John Wesley Powell said it best, “The wonders of the Grand Canyon cannot be adequately represented in symbols of speech, nor by speech itself.”
A universally recognizable iconic destination, Grand Canyon National Park is a true marvel of nature that’s on every RVer’s bucket list. A powerful and inspiring landscape, Grand Canyon overwhelms our senses through its immense size.
The first sighting of the Grand Canyon always comes as a surprise. It’s not one giant slot in the desert, but a staggering series of splinters dominating the horizon. The colored layers in the rock, though, remain strikingly consistent.
A deep gorge carved by the Colorado River about seventeen million year ago, the Grand Canyon stretches for more than 250 miles and is up to 18 miles in width and more than a mile deep in some areas. Just about everywhere you look the views are amazing and the sheer size of it can be overwhelming. One look over the edge and it’s easy to see why it’s considered one of the Seven Wonders of the Natural World.
There are two public areas of Grand Canyon National Park, the North and South Rims. At 7,000 feet above sea level, the Grand Canyon South Rim is the most accessible section of the national park, with numerous places where visitors can admire the views.
The Grand Canyon is perhaps the most famous of American parks, and was the second most highly visited national park in 2015, with 5,244,594 visitors (16.5 percent more than in 2014). Most visitors see it from overlooks along the South Rim. Crowds are usually thick along the canyon’s South Rim, but quickly lighten the deeper into the canyon you hike.
A much smaller number of people see the Canyon from the North Rim, which lies just 10 miles (as the condor flies) directly across the Canyon from the South Rim. The North Rim of the Grand Canyon, a 220 mile drive from the more easily accessible South Rim, rises a thousand feet higher and offers a different perspective of the park. The North Rim generally closes at the end of October through the middle of May due to snow.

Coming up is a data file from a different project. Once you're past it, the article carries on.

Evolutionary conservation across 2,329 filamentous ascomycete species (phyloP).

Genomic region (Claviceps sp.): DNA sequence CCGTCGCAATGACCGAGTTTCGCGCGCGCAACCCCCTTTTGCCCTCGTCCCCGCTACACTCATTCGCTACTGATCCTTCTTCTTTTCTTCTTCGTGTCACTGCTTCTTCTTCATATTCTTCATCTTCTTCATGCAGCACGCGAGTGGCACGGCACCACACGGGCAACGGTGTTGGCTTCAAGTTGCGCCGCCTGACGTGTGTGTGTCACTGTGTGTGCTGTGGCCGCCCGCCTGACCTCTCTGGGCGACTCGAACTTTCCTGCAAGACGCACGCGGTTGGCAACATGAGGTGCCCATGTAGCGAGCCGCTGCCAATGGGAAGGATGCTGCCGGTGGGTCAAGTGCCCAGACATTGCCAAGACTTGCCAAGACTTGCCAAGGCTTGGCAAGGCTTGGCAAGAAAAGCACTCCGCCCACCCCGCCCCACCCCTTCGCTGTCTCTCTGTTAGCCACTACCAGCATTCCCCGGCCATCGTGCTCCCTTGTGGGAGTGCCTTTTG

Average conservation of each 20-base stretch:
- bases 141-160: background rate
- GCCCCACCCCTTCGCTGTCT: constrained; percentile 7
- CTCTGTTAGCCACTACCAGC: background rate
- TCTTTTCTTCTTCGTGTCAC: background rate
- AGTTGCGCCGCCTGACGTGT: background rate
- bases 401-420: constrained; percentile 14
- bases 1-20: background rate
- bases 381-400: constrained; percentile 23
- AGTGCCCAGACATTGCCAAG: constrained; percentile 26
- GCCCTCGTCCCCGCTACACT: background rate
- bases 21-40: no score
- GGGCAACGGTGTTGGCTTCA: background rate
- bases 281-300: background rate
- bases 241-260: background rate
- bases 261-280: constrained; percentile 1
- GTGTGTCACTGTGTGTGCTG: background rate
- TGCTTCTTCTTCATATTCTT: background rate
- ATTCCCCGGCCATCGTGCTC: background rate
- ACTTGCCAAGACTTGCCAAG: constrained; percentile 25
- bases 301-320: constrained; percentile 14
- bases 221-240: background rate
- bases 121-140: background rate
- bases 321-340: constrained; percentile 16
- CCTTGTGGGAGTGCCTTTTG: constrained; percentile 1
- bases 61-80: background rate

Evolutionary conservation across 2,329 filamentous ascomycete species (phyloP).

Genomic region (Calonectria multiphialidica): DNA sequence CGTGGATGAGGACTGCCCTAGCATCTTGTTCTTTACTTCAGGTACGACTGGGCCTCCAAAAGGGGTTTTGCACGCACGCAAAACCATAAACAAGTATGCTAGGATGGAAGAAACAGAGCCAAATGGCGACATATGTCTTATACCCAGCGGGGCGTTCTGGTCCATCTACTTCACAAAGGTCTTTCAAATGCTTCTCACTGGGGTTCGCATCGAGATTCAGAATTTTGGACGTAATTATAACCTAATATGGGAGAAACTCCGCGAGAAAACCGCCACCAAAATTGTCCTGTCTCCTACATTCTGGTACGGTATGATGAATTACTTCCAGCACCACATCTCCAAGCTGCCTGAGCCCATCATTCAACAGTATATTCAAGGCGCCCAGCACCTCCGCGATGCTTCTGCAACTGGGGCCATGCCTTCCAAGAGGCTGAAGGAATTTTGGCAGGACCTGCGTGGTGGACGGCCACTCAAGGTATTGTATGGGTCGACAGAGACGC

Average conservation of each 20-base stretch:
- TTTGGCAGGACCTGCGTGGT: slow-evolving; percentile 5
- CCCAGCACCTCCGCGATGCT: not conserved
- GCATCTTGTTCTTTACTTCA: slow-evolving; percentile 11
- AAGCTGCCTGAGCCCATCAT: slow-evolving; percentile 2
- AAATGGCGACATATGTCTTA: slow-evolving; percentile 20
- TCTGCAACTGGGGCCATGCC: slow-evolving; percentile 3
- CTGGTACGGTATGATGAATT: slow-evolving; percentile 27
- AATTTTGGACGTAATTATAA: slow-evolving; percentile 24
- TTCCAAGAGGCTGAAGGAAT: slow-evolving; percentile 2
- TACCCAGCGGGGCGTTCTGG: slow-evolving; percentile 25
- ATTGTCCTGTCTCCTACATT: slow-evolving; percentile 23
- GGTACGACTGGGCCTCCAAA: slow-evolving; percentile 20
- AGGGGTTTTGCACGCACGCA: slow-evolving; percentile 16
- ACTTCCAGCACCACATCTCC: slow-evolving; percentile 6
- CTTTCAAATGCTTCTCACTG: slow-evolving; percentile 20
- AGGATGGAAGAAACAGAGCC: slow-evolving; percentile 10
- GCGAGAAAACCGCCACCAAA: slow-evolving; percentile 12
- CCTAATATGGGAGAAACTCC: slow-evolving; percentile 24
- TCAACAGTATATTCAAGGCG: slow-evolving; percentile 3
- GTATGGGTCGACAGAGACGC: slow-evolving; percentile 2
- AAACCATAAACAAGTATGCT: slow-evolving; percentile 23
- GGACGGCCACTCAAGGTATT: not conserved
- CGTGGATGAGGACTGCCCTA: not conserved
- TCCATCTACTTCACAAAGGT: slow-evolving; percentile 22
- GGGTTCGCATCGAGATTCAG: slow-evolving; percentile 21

If you’re seeking a secluded escape to Mother Nature, you should be prepared: The Grand Canyon can be very crowded. The South Rim—home to the Grand Canyon Village and the well-worn Bright Angel Trail—is particularly popular for sightseers and hikers. It is on this side that you’ll find the most amenities. However, for a true escapist experience, head to the North Rim. This is the place for backwoods camping and hardcore hiking.
Grand Canyon Village is the center of activity and the transportation hub for the South Rim of the park. The Village is the only place where the Grand Canyon Railroad reaches the rim of the canyon.
Within Grand Canyon Village, there are three main areas of interest: Visitor Center/Mather Point, Market Plaza, and the Historic District.
The Visitor Center/Mather Point is where most visitors park and get their first look at the Grand Canyon. Four large parking areas are located here as well as the transit center for the park’s free shuttle buses.
Market Plaza is the business center where the general store, bank, and US Post Office are located.
The Historic District with the railroad depot and original lodges is where the pioneer village started.
To get around the Village, the Village Shuttle Bus (Blue Route) connects the Visitor Center/parking areas with the lodges, campground, restaurant, and shops.
From the Visitor Center, the easiest and fastest way to get out and see Grand Canyon is to take the scenic Kaibab Rim Shuttle Bus (Orange Route). This bus provides the only access to the South Kaibab Trailhead and Yaki Point.
The Scenic Hermit Road Shuttle Route (Red Route) operates March 1 through November 30 and stops at nine canyon overlooks along the scenic 7 mile Hermit Road (west of the village).
The Grand Canyon…
Do nothing to mar its grandeur…
Keep it for our children, and all who come after you, as the one great sight which every American should see.